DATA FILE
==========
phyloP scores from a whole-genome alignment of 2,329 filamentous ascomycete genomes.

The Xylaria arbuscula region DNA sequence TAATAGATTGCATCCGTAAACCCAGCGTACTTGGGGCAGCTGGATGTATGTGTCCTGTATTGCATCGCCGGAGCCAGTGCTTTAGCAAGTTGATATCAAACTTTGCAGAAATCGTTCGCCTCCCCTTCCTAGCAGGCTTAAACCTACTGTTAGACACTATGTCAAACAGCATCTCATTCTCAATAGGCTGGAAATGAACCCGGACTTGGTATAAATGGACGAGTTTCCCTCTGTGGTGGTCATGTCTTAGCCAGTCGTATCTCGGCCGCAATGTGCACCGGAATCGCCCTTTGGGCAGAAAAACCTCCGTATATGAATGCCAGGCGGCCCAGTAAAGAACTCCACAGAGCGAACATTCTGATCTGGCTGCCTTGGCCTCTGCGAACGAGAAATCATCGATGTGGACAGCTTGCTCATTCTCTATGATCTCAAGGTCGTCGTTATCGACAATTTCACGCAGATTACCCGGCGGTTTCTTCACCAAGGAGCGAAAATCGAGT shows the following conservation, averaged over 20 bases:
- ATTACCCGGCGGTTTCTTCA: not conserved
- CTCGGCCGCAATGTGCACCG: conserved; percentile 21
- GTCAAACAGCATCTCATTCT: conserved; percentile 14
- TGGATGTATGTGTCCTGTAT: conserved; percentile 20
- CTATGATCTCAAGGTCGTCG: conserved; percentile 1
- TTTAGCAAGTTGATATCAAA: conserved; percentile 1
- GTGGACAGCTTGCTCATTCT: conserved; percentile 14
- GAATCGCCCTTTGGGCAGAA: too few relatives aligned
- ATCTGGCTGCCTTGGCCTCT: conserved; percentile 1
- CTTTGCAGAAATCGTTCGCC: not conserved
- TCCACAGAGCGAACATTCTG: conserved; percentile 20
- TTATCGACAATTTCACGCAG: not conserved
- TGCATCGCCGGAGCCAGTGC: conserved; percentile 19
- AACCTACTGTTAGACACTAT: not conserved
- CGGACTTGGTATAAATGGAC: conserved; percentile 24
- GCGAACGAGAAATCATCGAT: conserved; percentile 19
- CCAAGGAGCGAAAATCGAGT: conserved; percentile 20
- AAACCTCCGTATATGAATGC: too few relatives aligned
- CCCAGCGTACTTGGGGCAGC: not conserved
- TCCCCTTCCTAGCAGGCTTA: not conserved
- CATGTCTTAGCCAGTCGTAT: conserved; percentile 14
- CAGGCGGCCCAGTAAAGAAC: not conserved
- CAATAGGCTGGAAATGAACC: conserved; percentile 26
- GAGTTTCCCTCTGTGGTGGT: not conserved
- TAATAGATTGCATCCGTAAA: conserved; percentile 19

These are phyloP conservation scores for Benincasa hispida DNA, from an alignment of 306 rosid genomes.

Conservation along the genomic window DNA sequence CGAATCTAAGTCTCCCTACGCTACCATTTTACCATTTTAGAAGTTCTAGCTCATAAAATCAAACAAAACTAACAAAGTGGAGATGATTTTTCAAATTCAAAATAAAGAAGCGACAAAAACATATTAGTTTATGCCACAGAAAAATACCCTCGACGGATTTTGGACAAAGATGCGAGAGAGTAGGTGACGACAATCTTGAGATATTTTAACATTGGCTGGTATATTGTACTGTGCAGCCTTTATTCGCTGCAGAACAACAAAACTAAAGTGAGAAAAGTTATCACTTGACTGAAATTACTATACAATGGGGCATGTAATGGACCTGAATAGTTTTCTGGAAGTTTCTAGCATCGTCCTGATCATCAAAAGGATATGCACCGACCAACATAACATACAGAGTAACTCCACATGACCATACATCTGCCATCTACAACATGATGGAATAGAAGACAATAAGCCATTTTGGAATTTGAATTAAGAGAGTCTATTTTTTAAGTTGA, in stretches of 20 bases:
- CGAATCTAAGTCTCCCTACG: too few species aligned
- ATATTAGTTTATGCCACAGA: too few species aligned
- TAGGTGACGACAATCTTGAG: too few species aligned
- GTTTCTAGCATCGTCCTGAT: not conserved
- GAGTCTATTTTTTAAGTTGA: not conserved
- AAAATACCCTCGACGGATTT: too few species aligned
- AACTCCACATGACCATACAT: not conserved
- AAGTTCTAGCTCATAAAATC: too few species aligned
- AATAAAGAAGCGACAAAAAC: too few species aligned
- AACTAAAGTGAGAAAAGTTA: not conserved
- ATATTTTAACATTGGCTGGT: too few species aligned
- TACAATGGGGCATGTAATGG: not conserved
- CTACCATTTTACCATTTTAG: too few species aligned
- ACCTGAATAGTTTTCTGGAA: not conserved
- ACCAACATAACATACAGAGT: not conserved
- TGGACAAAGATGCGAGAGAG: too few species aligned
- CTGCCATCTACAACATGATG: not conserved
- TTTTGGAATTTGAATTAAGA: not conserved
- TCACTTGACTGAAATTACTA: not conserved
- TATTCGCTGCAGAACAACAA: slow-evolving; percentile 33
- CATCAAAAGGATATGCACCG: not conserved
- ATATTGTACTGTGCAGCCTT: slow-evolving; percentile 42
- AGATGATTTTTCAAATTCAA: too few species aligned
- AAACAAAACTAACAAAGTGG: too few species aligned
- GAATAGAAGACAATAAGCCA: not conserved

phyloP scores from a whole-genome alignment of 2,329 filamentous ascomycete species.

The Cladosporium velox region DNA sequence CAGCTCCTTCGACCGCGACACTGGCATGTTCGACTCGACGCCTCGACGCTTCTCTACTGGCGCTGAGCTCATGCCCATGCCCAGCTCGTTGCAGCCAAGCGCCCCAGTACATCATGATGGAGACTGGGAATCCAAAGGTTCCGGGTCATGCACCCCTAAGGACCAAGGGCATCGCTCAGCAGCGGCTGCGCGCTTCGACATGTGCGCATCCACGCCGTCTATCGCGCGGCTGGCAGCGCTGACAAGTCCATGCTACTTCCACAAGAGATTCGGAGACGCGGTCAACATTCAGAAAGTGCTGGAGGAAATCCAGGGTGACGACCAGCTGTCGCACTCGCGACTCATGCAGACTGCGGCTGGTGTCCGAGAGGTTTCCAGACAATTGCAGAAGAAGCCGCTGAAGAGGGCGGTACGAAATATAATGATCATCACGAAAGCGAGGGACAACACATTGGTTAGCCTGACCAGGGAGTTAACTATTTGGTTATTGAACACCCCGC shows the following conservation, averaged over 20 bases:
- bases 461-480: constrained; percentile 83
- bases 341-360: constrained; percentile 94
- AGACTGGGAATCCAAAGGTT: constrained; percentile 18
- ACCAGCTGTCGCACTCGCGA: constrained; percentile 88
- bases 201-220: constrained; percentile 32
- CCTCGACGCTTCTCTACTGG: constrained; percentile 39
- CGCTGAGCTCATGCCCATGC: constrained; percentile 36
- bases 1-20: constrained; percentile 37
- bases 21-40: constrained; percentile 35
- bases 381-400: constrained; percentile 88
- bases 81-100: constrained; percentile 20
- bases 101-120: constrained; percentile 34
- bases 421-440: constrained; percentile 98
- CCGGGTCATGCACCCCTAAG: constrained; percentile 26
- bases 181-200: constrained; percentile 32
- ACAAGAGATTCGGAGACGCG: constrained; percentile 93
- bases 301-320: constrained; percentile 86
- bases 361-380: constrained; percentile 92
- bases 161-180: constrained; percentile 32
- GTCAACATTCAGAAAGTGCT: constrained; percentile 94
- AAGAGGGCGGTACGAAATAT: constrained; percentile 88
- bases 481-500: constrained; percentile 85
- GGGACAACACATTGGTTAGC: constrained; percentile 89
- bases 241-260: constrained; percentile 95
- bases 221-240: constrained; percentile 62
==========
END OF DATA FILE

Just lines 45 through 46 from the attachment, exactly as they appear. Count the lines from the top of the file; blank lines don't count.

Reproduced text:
- TGGACAAAGATGCGAGAGAG: too few species aligned
- CTGCCATCTACAACATGATG: not conserved